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`Kerala can manage without thermal power if rains persist'

G.K. Nair

Kochi , June 21

IF the current trend of the southwest monsoon continued during the remaining part of the season, the State would be receiving normal rainfall and in that case the State electricity board would be able to manage power supply without drawing thermal power this year also, according to a senior official of the board.

The inflow into the reservoirs in the recent days has picked up following incessant rains during the past two days. With the inflow on Tuesday alone, 61 million units (mu) could be generated. The current storage level is enough to generate 404 mu and the inflow is expected to increase in the coming days, as there had been good rains in the catchment areas of the hydel projects, the official told Business Line.

The change in the weather has brought down the daily power demand to 30 mu from around 40 mu in the beginning of the month. At present, the hydel projects generate only 10 mu a day and the remaining requirement of around 20 mu is met from the Central grid. The State's share is 800 MW of power from the Central grid.

If the State received a normal monsoon, the water storage in the hydel projects would be adequate to generate 6,500 - 7,000 mu in a year. The current annual demand is estimated at 13,000 mu. By drawing power from the Central grid the entire demand could thus be met without going for power from the thermal stations, he said. Last year, the KSEB managed to meet the power requirement without drawing from the thermal stations of NTPC at Kayamkulam and BSES near here, he pointed out.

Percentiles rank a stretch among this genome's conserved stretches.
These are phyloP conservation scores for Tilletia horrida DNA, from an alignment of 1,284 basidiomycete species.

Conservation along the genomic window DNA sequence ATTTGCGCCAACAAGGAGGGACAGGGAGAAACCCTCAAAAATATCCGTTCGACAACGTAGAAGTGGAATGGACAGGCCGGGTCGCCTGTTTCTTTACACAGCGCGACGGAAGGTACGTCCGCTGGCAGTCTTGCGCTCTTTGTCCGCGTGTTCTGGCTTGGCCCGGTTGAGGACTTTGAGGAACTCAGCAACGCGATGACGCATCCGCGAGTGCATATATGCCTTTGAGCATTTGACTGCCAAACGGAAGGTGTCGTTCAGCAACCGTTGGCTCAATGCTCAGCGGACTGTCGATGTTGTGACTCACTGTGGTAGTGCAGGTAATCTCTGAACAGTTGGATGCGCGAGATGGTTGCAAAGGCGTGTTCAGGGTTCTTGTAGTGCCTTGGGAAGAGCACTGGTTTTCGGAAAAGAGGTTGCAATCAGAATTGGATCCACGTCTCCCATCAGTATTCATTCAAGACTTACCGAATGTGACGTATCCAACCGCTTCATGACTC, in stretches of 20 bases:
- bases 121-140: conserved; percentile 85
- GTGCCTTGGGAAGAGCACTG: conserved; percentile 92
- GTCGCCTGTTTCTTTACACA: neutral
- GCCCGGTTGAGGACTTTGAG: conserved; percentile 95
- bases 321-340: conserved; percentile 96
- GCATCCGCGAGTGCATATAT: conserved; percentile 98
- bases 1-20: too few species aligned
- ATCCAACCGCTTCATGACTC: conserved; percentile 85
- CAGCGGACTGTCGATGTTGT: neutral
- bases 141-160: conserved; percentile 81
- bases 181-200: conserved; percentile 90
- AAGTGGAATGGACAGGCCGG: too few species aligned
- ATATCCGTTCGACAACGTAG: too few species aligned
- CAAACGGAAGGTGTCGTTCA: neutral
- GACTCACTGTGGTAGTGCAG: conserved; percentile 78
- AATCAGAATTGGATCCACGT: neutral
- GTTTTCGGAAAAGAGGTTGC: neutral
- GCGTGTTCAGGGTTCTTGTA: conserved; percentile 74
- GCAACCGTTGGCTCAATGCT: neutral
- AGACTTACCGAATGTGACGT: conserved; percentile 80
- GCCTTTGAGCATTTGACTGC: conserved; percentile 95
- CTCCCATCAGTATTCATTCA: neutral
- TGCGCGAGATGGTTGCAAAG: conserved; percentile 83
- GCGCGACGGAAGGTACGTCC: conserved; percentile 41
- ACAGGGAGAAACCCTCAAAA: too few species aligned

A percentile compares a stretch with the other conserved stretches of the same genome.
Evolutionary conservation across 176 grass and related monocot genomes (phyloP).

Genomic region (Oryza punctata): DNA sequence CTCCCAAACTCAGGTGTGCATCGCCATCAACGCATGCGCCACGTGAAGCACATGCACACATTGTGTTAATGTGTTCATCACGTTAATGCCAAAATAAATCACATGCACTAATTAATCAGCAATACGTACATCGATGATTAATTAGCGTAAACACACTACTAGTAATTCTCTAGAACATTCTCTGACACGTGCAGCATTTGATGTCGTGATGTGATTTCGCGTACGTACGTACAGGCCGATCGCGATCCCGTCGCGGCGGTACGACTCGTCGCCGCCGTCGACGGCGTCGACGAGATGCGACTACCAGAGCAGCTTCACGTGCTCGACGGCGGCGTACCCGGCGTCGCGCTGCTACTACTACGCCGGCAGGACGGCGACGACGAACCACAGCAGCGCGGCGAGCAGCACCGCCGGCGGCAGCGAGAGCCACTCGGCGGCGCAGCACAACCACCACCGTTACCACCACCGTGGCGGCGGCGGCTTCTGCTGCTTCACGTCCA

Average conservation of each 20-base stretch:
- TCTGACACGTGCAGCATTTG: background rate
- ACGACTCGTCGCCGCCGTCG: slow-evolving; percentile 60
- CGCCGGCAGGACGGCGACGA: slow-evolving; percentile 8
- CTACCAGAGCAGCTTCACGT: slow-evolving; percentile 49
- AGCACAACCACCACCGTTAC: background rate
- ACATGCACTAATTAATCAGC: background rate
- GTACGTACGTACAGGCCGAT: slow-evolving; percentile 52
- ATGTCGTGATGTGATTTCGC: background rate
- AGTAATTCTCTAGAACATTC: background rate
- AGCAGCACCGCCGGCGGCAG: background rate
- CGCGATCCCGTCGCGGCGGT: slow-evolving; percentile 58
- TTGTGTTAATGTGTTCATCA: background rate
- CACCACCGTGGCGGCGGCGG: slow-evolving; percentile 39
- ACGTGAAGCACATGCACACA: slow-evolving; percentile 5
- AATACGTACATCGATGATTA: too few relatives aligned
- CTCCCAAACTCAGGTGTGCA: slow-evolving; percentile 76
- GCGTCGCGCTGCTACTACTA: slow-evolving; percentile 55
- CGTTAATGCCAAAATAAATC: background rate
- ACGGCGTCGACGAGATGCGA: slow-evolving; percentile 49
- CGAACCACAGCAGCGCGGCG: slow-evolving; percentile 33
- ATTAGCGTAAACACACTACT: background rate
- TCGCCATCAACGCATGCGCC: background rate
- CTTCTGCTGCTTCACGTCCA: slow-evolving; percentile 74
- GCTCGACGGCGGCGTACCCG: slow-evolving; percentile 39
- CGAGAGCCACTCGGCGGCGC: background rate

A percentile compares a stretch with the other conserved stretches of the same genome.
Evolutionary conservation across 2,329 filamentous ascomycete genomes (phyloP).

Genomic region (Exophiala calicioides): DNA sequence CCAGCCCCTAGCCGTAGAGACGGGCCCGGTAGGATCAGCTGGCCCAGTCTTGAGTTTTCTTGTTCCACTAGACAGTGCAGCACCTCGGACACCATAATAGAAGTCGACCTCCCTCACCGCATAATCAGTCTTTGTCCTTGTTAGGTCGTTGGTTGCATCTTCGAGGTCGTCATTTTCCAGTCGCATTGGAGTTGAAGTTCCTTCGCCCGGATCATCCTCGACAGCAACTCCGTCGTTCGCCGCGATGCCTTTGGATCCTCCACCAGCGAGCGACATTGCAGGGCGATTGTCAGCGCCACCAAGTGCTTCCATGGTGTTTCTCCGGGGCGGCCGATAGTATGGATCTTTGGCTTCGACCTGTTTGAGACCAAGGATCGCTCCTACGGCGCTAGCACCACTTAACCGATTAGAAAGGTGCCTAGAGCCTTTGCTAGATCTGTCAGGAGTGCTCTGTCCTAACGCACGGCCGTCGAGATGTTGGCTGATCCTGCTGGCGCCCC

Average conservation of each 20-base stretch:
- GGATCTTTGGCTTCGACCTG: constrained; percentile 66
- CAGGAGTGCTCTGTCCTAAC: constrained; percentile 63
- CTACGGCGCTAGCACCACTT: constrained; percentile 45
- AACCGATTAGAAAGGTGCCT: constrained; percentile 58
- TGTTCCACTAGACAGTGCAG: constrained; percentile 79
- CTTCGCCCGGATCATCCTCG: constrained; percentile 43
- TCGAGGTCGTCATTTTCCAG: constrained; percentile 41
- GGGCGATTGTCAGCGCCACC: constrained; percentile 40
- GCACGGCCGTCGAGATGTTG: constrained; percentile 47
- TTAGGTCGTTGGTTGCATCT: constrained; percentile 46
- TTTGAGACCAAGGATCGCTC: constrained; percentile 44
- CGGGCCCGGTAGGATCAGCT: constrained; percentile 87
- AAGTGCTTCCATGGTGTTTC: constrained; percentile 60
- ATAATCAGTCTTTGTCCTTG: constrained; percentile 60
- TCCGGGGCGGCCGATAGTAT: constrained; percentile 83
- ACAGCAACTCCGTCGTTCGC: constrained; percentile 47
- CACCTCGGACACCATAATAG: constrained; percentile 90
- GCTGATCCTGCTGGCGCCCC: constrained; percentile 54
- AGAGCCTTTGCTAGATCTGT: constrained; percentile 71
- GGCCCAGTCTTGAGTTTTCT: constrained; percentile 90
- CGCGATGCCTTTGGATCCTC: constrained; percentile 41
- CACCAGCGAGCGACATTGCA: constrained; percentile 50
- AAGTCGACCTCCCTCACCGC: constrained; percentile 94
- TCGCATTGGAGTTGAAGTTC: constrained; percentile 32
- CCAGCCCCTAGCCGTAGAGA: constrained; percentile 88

Similarly, this year also the board is optimistic that it could manage with hydel power within the State through effective water management and the share from the Central grid, he said.

According to him, Kerala could manage its power system without the support of the Kayamkulam thermal station. Power consumption in Kerala has not grown recently as expected earlier, mainly due to the stagnation in industrial consumption. The pattern is such that the maximum load on the system occurs during evening hours, i.e., between 6 p.m. and 10 p.m., which is around 2,350 MW during acute summer. The minimum load occurs during late night hours, which is around 1, 000 MW during summer. In other words, the base load of Kerala power system is around 1,000 MW. The Central share of Kerala is between 750 MW to 800 MW now, which is available round the clock. The base load of 1,000 MW as well as day-time-additional load of around 350 MW can be met with the minimum hydro-generation that is to be put on grid and with the support of the Board's own small thermal stations whenever there is a hydel shortage, he said.

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